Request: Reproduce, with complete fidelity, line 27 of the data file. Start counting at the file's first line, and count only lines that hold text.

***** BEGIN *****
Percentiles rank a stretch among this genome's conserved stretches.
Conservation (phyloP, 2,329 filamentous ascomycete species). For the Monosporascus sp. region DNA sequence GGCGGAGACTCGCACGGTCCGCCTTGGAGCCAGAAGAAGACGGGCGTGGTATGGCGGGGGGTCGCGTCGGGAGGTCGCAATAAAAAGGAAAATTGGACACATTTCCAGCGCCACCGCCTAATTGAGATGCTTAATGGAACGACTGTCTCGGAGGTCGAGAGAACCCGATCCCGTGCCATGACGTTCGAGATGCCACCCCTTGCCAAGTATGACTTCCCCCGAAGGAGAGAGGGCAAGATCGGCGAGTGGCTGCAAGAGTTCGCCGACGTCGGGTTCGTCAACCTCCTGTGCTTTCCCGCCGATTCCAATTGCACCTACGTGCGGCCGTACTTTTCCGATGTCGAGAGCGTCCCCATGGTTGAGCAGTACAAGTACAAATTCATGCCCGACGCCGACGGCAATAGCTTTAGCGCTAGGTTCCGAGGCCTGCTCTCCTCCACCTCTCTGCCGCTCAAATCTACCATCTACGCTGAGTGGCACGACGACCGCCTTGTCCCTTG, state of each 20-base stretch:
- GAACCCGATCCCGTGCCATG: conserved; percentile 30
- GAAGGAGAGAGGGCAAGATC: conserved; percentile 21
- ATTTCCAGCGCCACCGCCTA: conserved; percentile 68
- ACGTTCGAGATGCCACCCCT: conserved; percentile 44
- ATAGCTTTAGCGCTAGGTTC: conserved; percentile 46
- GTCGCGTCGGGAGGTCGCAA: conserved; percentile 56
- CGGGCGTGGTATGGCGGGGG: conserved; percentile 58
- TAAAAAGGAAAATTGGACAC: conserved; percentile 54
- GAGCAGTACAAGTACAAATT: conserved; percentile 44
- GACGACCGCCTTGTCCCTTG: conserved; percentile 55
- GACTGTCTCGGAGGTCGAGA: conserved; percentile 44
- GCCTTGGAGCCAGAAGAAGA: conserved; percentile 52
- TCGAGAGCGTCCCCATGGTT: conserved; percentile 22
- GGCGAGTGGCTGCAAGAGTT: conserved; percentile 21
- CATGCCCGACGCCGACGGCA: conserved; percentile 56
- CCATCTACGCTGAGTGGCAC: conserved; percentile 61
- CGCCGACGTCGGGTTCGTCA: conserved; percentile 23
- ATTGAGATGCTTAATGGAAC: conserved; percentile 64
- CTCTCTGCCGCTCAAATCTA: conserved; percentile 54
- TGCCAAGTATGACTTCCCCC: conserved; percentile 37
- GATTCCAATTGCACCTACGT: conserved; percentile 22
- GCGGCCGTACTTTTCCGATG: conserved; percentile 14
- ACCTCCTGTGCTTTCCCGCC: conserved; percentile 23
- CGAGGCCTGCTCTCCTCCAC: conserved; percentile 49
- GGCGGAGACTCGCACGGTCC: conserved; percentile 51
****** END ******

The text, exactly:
- GGCGGAGACTCGCACGGTCC: conserved; percentile 51